Considering the adopted reference values of hemoglobin concentration,(35)13.34 ± 0.14 g/dL, in this study, average values of hemoglobin concentration (g/dL) in groups GII and GIII were similar to those found in group GI (control group) on the same dates throughout the study. There were no statistically significant differences (P>0.05) among the observed values.

A gradual reduction in the mean values of hematocrit was noticed in the three groups from the 35th DAI to the end of the experiment. Such reduction was also observed in the group of non-inoculated animals with T. gondii,which rules out the hypothesis of change due to protozoa infection in the remaining experimental groups. Another extremely relevant datum is that there was no statistically significant difference (P>0.05) in the mean values of hematocrit (%) among the groups throughout the experiment on any of the dates. Furthermore, such values were within the normality range (22%-38%) of the species being studied(35).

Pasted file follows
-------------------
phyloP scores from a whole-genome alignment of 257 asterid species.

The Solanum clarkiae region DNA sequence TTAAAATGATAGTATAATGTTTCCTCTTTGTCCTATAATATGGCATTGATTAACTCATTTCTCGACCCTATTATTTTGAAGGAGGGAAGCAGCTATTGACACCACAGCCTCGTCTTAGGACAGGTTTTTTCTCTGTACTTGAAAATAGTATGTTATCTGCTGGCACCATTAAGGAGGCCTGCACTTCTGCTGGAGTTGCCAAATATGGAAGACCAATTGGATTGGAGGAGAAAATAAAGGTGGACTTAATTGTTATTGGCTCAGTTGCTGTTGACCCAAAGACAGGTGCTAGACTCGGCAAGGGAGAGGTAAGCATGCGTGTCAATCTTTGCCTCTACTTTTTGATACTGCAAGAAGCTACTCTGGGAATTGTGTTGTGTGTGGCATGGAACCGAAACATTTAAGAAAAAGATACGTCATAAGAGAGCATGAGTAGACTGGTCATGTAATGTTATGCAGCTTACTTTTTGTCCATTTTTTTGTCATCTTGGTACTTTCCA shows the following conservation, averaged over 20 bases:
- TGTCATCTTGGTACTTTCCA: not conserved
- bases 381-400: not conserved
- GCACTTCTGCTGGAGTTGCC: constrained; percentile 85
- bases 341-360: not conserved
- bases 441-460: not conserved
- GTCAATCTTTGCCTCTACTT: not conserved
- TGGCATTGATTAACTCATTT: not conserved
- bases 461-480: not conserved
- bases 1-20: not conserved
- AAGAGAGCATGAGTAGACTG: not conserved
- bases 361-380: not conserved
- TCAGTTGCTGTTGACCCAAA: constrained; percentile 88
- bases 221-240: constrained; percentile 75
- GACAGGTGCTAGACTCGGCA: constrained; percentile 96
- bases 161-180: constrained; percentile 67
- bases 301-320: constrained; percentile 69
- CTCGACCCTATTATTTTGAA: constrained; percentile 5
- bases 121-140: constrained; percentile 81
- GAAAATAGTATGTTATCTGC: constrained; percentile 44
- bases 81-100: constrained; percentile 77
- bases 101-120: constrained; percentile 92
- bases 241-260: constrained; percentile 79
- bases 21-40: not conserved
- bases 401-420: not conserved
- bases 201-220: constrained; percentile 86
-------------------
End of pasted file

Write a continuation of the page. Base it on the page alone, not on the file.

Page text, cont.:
Reduction in total value count of leukocytes (x 103/UI) in the three groups was observed from the 3rd to the 11th DAI. Nevertheless, besides being within the normality range, 13.84 ± 0.21 x 103/UI(35), these mean values did not have statistically significant differences (P>0.05) when comparing the groups on the same experiment dates, thus, they cannot be considered episodes of leukopenia.

According to Egbe-Nwiyi et al.(35), the mean values of eosinophil and monocytes count were within the normality limits for this species (452.2 ± 56.53 cells/µL and 442.0 ± 88.74, respectively) throughout the experiment. Moreover, these values did not differ statistically (P>0.05) among the groups on any date after the infection.